Help from pigs aside, many wonder if the extracellular matrix in humans is unable to function or is simply in a latent state, awaiting some sort of trigger. Do humans in fact have the same regenerative capacity as salamanders, which can regrow an entire limb, and researchers just haven't found a way to activate the mechanism? It's not just amphibians that can regrow body parts: Deer regularly regrow lost antlers, composed of bone, tissue, cartilage and skin -- the same things that make up human limbs. Could there possibly be an internal switch that would reactivate the regeneration capacity that humans possess in the womb? Regenerative medicine is actively pursuing answers to these questions. And in the meantime, if applying powdered pig extract to a snipped finger can in fact facilitate regrowth, the possibilities for medicine are startling. Spinal injuries, amputated limbs and damaged organs could all be coaxed back into a complete, healthy state if science finds the right combination of treatments.

 

 

 

Other Article

 

Andrews spoke to Dr. Steven Badylak of the University of Pittsburgh's McGowan Institute of Regenerative Medicine and asked if that powder was the reason behind Spievack's new finger tip.

 

 

"Yes, it is," Badylak explained. "We took this and turned it into a powdered form."  That powder is a substance made from pig bladders called extracellular matrix. It is a mix of protein and connective tissue surgeons often use to repair tendons and it holds some of the secrets behind the emerging new science of regenerative medicine.

 

"It tells the body, start that process of tissue regrowth," said Badylak.  Badlayk is one of the many scientists who now believe every tissue in the body has cells which are capable of regeneration. All scientists have to do is find enough of those cells and "direct" them to grow.

 

 

 

"Somehow the matrix summons the cells and tell them what to do," Badylak explained. "It helps instruct them in terms of where they need to go, how they need to differentiate - should I become a blood vessel, a nerve, a muscle cell or whatever."  If this helped Spievack's finger regrow, Badylak says, at least in theory, you should be able to grow a whole limb.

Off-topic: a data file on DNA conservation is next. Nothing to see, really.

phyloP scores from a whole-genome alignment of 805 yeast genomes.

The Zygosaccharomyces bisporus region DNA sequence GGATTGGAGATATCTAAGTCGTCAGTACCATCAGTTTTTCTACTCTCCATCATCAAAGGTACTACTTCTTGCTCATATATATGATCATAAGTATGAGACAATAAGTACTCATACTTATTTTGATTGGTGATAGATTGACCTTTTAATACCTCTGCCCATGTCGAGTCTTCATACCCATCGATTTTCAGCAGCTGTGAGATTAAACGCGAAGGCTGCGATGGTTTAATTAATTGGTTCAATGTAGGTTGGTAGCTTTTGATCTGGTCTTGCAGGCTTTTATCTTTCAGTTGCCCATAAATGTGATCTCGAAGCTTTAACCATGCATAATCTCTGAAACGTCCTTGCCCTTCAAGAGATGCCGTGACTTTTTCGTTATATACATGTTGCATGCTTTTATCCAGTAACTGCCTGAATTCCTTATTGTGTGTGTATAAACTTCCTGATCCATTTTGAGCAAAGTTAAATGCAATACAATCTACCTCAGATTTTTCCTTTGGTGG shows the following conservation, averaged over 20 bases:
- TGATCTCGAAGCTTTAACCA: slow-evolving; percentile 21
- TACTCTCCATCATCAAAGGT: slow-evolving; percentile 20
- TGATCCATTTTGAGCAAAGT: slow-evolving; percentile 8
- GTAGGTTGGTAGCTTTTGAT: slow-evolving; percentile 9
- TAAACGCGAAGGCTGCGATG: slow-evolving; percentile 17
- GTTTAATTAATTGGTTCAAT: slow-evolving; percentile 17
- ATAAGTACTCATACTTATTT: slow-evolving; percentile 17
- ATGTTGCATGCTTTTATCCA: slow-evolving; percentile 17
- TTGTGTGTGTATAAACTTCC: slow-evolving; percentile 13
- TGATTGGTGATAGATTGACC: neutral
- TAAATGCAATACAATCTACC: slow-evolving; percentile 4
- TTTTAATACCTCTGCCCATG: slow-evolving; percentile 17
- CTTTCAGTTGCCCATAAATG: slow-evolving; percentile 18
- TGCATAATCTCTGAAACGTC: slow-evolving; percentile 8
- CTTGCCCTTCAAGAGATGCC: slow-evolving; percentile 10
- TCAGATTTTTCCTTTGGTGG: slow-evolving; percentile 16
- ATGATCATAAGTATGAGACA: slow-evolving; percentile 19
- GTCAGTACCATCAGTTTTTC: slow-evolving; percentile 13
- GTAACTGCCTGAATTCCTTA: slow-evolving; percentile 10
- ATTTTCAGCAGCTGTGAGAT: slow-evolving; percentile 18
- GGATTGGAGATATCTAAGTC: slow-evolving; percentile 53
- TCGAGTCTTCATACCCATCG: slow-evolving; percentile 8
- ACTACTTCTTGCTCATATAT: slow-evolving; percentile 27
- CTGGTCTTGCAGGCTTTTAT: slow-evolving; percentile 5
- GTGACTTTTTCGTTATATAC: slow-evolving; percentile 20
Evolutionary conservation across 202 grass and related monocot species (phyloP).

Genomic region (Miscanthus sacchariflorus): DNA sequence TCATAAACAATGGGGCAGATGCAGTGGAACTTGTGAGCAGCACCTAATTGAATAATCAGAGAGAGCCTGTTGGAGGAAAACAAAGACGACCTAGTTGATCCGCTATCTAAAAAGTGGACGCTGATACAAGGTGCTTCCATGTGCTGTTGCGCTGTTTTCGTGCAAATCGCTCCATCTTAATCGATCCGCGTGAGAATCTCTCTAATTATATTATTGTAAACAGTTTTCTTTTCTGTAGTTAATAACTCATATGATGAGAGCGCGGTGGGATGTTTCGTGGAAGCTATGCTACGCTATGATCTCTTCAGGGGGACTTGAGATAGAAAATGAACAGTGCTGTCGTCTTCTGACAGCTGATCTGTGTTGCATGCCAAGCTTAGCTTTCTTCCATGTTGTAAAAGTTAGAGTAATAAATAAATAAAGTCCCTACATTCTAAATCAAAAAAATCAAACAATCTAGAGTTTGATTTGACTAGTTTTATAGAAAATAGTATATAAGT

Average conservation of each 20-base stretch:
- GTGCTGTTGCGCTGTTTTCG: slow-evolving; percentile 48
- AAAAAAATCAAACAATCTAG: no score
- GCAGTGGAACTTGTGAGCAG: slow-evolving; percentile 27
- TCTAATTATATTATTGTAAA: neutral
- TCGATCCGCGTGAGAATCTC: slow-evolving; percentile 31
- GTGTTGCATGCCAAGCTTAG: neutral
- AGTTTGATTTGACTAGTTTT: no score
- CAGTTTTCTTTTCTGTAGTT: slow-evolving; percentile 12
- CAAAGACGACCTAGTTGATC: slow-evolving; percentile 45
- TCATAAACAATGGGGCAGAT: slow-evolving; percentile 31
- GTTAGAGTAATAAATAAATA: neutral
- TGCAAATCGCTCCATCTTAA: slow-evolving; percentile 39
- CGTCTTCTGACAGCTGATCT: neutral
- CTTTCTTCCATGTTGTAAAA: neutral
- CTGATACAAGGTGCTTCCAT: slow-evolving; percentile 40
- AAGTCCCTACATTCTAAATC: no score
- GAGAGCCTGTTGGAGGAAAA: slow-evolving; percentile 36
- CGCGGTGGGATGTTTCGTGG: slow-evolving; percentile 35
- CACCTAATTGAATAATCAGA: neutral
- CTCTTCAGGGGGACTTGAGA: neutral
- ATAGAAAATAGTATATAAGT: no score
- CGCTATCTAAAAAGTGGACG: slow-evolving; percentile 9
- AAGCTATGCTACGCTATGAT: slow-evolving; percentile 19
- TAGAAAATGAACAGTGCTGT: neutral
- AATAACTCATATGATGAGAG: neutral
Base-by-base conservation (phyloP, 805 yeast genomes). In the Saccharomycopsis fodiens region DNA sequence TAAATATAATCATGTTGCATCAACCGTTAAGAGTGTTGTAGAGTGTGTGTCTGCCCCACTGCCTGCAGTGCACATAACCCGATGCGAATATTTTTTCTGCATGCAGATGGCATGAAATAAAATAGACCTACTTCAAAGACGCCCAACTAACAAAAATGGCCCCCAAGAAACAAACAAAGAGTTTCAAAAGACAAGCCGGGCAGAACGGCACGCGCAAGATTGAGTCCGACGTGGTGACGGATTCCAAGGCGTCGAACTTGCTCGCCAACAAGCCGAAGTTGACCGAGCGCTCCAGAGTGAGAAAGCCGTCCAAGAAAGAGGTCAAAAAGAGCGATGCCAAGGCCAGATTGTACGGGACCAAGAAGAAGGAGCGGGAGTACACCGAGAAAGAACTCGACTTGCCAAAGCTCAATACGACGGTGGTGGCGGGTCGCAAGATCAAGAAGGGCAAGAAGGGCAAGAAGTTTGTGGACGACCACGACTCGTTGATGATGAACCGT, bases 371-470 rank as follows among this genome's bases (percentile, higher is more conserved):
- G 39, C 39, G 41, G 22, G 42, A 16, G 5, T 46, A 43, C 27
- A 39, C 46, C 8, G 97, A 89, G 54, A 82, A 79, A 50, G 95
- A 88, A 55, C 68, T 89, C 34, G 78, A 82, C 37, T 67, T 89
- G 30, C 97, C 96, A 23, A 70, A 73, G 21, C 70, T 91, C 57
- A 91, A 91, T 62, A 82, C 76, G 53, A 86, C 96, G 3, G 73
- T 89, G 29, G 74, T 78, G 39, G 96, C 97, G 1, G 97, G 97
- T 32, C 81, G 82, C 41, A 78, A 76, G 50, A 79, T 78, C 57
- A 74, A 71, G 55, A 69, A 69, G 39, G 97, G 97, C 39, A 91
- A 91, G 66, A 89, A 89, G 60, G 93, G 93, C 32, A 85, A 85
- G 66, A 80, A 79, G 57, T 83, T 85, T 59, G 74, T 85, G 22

Advances That Go Beyond Theory

 

 

In his lab at Wake Forest University, a lab he calls a medical factory, Dr. Anthony Atala is growing body parts.  Atala and his team have built, from the cell level up, 18 different types of tissue so far, including muscle tissue, whole organs and the pulsing heart valve of a sheep.  "And is it growing?" Andrews asked.   Absolutely," Atala said, showing him, "All this white material is new tissue."

 

 

"When people ask me 'what do you do,' we grow tissues and organs," he said. "We are making body parts that we can implant right back into patients."

 

Dr. Atala, one of the pioneers of regeneration, believes every type of tissue already has cells ready to regenerate if only researchers can prod them into action. Sometimes that prodding can look like science fiction.  Emerging from an everyday ink jet printer is the heart of a mouse. Mouse heart cells go into the ink cartridge and are then sprayed down in a heart shaped pattern layer by layer.  Dr. Atala believes it's a matter of time before someone grows a human heart.  "The cells have all the genetic information necessary to make new tissue," Atala explained. "That's what they are programmed to do. So your heart cells are programmed to make more heart tissue, your bladder cells are programmed to make more bladder cells."

 

Atala's work with human bladder cells has pushed regenerative medicine to a transformational breakthrough.

 

 

In this clinical trial at Thomas Jefferson Hospital in Philadelphia, Dr. Patrick Shenot is performing a bladder transplant with an organ built with this patient's own cells. In a process developed by Dr. Atala, the patient's cells were grown in a lab, and then seeded on a biodegradable bladder-shaped scaffold.  Eight weeks later, with the scaffold now infused with millions of regrown cells, it is transplanted into the patient. When the scaffold dissolves, Dr. Shenot says what's left will be a new, functioning organ.  "The cells will differentiate into the two major cells in the bladder wall, the muscle cells and the lining cells," he explained. "It's very much the future, but it's today. We are doing this today."